A friend’s email begins: “Thank you for your real mail note sometime ago.”
I am sorry that my friend feels her email message is somehow Less Than a snail mail note. If an infrequent email is the best way for her to send me news of her life, she can be sure I am happy whenever that email pops up in my inbox.
Of course, “real” mail has the distinct advantage of being tangible.
Real mail can be crushed in anger and lit with a match. It can be ripped up in frustration — used as lining on the bottom of the parakeet’s cage — soaked in tears or treasured for years.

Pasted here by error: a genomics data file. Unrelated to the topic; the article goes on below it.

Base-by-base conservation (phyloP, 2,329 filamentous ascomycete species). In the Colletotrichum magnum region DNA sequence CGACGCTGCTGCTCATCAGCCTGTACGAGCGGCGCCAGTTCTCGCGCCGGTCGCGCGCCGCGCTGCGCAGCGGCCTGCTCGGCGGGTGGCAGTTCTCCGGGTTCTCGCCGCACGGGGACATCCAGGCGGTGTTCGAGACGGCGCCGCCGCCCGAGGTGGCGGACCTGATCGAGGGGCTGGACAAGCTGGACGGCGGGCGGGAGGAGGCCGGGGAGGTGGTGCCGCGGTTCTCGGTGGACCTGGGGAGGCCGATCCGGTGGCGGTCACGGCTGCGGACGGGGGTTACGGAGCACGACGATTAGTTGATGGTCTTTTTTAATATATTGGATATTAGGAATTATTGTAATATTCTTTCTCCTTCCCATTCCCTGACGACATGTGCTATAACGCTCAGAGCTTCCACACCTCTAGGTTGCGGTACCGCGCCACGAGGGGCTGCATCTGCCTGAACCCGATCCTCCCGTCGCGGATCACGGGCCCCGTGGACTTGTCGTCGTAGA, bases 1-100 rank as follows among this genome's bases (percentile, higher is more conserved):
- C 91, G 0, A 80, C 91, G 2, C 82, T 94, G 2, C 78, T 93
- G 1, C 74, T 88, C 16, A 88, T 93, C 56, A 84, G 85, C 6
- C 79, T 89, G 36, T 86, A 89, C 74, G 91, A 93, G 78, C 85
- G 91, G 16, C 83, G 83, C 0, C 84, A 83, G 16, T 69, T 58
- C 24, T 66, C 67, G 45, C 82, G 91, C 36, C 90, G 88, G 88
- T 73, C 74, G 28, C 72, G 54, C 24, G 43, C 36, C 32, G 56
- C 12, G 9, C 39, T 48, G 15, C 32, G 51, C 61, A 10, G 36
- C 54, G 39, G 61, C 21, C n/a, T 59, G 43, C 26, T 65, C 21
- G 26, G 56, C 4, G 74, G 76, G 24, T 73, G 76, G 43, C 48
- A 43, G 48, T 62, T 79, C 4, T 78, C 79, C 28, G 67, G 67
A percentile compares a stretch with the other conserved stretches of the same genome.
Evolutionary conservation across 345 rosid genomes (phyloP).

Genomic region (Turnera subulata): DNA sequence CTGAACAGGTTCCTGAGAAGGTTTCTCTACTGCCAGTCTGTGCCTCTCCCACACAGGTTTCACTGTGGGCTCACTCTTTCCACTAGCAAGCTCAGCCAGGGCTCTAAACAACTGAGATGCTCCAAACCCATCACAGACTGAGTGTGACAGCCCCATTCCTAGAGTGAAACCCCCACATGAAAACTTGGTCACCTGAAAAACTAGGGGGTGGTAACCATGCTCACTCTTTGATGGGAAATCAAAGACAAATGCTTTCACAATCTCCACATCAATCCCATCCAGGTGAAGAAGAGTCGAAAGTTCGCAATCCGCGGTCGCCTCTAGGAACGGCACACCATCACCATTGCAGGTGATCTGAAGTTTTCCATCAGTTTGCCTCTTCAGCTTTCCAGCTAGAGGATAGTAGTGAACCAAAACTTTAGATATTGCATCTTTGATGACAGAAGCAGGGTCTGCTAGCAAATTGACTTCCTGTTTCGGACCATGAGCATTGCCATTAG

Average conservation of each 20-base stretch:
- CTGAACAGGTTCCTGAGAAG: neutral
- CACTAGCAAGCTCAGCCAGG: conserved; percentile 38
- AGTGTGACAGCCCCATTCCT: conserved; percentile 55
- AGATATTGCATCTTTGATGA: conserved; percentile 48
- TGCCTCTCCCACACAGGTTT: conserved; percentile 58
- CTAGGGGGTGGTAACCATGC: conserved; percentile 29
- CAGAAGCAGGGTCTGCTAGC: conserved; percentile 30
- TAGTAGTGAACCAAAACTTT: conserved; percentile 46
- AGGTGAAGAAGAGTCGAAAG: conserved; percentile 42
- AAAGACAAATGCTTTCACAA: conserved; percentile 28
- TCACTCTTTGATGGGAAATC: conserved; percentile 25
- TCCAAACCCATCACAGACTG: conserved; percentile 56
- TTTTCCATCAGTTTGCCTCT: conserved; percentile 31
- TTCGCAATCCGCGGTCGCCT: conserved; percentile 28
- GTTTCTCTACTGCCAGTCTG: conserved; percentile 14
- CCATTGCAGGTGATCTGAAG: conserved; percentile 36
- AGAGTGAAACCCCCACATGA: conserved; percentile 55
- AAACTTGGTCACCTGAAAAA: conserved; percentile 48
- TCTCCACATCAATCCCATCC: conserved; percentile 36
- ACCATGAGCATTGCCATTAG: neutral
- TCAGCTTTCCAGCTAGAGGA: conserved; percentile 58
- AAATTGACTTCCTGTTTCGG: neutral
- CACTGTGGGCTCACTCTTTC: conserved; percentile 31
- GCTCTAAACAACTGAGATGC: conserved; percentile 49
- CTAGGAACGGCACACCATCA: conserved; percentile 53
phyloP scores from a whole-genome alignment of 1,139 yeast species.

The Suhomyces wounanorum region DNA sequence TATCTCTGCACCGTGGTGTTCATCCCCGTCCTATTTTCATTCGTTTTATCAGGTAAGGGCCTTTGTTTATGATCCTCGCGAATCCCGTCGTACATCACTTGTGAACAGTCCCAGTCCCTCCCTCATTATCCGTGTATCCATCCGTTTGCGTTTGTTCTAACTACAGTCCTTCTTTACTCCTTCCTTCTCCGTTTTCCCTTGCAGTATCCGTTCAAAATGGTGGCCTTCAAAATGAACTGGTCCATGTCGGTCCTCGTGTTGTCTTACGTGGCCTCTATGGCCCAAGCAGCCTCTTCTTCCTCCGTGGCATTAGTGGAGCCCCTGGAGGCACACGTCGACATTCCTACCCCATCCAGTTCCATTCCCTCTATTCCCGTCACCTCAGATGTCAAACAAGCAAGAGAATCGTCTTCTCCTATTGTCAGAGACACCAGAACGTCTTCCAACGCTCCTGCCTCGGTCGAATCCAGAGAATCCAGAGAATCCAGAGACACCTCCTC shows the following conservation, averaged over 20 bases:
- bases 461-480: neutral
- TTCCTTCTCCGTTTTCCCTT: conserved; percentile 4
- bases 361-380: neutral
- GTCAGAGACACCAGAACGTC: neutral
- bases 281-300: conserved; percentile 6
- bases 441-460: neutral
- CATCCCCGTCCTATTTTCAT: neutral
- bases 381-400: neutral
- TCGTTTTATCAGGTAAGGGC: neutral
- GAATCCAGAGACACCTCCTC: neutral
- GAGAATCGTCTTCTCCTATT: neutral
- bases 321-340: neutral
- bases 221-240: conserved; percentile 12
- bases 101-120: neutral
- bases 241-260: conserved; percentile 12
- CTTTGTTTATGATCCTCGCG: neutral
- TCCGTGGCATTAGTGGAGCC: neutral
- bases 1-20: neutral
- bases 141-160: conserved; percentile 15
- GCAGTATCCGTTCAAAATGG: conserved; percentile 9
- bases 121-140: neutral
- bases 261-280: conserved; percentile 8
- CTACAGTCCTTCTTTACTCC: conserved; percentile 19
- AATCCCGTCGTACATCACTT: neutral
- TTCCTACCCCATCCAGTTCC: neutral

My own emails can take on a cold tone I never intended. My friend of the email above, in contrast, writes in a way that even Comic Sans MS font cannot diffuse the warmth and personality.
Email is great for factual messages — date, time, place — but usually too dry for nuance. A group email to my bookclubs is so much more efficient than individual phone calls.
Text messaging my have the same built in limitations as email but it also has easy-to-use emoticons, the hieroglyphics of the modern age. A smiling cat face humanizes any message (sometimes inappropriately!). And texting is so immediate, so of-the-moment, that it can’t be beat for sending out a “We are running five minutes late” kind of message. Take THAT, snail mail!
It’s nice to live in an age with so many choices, but, I confess, I do like snail mail. A handmade card, a lovely paper, inked script in lavender or orange — snail mail can be a small treat for the senses.